Thesis Countdown (part 8)

29 days to go…

Part 7 was a lie. I skipped most of yesterday for reasons which I shall call Reasons. Moving on…

Having more or less finished up three chapters last week, I take stock: Chapters 2, 4, and 6 are all looking great. Chapter 3 needs polishing a bit but seems otherwise good. Chapter 5 is unfinished. Chapter 7 needs major revisions. I feel like I could do a lot of this in the following week. That just leaves the boring chapters (Introduction, Summary & Further Work, References etc) and plenty of time to polish things off / correct if my supervisor ever reads any of the thesis.

I start working on polishing up Chapter 3. It’s an interesting chapter to me, because it represents probably about nine or even ten months of abject failure, and the lessons learned from it. It’s also quite difficult to write, because some of the motivations we had for doing the work in the first place turned out to be ill-conceived. In the end, it turned out that the learning points which we went through were significant enough that they’re worth recording for posterity. The results, I think, have minimal impact on their own. Taken in context, they serve as a solid basis for the (much more interesting) results of Chapter 5 and as a general place to build from in future. The program of work which the measurements were a part of will eventually benefit for  multiple reasons, not least knowing why these types of measurement are difficult. More than anything, for me they serve to underline quite how desperately we need sources of light which aren’t free electron lasers (see last post). If I had an arbitrary amount of time, I could make what I feel are some quite interesting measurements using this technique. Alas, the type of measurement I want to make would take weeks of beam time rather than hours.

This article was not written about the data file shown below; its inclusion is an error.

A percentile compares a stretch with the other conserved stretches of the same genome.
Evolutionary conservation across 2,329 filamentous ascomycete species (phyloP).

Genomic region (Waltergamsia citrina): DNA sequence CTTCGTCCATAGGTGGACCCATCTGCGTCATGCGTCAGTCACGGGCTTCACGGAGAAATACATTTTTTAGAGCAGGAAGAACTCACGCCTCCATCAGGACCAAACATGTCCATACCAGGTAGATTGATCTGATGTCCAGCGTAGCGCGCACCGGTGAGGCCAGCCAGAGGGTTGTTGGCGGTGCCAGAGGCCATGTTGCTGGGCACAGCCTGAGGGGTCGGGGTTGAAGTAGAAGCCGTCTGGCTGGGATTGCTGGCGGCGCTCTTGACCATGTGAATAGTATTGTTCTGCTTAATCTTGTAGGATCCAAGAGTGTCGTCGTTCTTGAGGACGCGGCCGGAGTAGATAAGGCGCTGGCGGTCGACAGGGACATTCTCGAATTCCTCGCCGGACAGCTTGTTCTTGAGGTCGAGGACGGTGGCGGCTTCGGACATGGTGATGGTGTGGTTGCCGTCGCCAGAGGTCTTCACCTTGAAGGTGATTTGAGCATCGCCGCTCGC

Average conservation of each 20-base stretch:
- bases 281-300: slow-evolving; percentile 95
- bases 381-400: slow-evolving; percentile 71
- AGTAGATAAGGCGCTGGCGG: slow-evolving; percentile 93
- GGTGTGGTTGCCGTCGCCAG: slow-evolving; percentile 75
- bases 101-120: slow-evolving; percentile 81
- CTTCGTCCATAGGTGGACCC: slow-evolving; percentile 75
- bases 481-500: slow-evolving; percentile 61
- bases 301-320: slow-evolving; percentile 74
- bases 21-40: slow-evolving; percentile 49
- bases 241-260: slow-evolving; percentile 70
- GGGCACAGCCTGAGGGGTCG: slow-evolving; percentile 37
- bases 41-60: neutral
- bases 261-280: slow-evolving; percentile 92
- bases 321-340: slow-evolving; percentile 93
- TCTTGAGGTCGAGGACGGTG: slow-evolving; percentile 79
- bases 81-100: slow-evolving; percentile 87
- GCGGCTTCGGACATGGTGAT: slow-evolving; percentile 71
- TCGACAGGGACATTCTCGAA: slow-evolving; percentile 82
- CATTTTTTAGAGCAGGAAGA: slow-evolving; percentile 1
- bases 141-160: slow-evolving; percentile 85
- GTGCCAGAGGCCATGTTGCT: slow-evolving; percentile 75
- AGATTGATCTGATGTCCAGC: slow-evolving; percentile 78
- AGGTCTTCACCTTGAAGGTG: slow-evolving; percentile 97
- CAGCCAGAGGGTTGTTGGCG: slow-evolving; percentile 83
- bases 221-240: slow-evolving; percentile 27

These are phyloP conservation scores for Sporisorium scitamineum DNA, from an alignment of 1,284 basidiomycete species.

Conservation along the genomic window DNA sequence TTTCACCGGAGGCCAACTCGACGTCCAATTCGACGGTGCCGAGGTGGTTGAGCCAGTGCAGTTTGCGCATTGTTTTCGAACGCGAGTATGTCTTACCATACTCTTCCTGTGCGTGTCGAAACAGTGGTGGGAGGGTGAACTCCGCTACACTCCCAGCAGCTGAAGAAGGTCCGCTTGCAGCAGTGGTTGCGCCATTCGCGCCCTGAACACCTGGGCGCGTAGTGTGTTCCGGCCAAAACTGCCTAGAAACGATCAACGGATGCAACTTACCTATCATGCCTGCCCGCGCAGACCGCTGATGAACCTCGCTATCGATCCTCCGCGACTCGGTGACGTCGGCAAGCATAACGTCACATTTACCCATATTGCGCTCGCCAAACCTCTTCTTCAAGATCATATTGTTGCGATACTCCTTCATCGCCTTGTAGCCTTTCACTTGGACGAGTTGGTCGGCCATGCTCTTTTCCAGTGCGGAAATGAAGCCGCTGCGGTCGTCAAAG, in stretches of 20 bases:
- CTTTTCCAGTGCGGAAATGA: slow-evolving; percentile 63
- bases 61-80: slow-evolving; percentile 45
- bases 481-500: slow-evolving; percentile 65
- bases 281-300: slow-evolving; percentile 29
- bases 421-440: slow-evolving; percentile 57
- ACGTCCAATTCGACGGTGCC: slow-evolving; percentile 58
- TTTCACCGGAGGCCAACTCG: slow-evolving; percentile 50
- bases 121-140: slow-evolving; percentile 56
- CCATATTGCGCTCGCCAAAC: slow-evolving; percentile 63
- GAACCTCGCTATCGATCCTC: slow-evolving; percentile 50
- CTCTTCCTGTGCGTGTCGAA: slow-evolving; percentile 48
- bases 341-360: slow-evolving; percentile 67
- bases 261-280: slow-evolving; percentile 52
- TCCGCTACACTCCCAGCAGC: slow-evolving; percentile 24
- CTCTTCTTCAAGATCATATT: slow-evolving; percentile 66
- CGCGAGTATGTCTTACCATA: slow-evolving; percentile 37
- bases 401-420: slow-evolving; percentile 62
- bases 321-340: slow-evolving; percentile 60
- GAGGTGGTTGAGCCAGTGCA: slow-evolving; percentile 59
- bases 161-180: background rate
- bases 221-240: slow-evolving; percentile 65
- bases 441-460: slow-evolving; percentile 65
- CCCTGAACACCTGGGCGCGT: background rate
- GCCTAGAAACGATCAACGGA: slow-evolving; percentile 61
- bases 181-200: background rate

As the day goes on, my motivation wanes fast. I don’t really understand why, but Chapter 7 has some difficult bits and I struggle to concentrate on them. This is all too familiar for me: good science is done microns at a time. I struggle with it and in the end decide that although I have to slog through this, breaking my head against the brick wall right now might not be a good idea. I give up for the night and go to bed dejected.

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About stoove

A physicist, researcher, and gamesman. Likes to think about the mathematics and mechanics behind all sorts of different things, and writing up the thoughts for you to read. A competent programmer, enjoys public speaking and mechanical keyboards. Has opinions which might even change from time to time.
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